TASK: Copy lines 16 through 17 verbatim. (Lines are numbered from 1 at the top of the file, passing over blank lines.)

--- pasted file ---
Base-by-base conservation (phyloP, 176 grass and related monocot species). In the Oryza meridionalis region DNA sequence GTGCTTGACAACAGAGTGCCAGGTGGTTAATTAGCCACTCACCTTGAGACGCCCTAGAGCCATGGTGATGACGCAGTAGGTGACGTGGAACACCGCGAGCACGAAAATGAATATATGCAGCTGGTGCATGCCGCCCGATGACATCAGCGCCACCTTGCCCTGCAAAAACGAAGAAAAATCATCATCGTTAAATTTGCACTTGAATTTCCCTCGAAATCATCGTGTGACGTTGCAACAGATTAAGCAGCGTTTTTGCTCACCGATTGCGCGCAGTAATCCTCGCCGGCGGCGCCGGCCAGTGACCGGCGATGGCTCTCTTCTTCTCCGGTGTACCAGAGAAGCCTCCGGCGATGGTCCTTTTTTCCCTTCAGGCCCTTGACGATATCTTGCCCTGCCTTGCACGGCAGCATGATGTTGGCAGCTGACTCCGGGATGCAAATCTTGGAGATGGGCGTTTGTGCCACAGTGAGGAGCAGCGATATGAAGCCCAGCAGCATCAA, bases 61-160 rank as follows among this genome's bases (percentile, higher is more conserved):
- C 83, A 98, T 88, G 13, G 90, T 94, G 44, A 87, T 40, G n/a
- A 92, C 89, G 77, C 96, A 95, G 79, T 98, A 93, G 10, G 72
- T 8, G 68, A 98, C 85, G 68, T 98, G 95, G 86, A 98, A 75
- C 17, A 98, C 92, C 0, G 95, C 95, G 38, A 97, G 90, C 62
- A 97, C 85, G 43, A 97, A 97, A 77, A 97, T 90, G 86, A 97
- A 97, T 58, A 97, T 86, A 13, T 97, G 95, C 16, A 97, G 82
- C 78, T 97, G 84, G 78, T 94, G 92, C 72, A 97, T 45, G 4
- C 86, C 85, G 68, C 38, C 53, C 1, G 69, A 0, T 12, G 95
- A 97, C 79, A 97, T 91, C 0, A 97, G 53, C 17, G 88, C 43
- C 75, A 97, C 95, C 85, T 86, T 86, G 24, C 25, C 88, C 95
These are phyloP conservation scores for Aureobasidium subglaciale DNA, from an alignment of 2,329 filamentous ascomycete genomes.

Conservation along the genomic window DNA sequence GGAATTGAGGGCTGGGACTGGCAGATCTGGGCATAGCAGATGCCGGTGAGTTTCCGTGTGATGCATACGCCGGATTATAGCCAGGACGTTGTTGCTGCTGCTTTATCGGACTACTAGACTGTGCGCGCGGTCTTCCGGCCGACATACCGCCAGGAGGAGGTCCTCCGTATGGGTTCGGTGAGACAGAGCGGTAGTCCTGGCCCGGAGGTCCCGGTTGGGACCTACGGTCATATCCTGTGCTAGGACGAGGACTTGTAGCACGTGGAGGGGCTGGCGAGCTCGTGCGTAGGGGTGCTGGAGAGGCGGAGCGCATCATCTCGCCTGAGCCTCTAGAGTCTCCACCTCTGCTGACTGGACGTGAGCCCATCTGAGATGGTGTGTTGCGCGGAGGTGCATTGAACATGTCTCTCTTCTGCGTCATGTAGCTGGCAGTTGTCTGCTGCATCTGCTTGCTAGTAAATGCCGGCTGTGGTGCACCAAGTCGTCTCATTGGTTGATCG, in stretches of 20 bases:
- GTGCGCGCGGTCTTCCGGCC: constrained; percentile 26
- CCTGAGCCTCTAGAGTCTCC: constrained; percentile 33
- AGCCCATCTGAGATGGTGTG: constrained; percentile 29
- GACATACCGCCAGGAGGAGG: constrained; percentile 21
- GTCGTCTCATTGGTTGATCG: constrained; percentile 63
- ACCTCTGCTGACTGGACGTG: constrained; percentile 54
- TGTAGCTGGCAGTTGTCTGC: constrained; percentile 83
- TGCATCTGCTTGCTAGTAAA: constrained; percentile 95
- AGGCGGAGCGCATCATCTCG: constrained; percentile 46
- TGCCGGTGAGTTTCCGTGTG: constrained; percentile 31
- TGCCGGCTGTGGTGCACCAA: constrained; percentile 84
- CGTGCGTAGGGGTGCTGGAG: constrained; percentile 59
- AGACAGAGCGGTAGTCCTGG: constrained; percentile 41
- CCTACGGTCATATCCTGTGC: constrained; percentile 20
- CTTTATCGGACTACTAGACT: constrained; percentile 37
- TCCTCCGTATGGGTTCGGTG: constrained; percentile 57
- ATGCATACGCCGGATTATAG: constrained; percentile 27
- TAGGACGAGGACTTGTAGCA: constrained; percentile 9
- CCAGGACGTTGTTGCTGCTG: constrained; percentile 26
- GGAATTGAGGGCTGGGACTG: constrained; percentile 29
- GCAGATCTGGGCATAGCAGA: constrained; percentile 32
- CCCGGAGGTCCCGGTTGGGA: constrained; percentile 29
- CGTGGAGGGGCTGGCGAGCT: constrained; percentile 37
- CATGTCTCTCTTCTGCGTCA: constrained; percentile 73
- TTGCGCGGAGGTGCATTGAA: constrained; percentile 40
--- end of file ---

- AGCCCATCTGAGATGGTGTG: constrained; percentile 29
- GACATACCGCCAGGAGGAGG: constrained; percentile 21